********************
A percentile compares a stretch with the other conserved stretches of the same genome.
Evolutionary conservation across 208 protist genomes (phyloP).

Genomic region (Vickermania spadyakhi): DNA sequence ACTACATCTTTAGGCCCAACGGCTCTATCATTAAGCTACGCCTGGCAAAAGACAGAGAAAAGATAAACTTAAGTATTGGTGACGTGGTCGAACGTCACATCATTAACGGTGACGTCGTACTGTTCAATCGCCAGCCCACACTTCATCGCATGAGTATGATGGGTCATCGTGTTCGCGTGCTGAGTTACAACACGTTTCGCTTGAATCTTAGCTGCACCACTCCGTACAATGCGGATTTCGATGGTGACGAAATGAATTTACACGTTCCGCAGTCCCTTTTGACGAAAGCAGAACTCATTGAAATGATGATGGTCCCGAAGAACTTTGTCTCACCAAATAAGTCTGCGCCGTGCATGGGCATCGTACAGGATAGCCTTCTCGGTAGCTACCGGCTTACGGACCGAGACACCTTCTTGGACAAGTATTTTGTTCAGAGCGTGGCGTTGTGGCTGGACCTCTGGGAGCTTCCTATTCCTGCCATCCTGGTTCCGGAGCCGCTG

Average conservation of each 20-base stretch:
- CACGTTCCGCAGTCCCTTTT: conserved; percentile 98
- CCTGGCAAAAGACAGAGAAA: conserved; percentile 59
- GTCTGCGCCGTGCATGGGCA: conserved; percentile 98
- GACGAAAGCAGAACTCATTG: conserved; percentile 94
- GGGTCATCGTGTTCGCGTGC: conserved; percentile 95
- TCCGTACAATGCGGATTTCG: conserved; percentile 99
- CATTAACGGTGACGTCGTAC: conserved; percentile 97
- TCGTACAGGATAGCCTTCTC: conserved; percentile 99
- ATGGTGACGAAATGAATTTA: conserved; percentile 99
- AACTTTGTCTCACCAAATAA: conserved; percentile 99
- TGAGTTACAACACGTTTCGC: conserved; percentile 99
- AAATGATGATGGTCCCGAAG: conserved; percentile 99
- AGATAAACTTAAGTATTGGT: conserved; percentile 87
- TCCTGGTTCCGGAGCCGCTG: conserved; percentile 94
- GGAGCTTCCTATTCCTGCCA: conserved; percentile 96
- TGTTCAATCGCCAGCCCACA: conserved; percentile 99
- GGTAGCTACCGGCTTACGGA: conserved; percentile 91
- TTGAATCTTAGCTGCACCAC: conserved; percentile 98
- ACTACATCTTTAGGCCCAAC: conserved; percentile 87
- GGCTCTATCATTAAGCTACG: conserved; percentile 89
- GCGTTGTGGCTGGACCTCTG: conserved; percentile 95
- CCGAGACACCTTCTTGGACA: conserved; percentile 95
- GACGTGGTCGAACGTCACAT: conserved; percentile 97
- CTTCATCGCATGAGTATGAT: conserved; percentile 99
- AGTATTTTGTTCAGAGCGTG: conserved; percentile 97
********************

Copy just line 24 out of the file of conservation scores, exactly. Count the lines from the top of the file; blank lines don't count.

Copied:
- GGCTCTATCATTAAGCTACG: conserved; percentile 89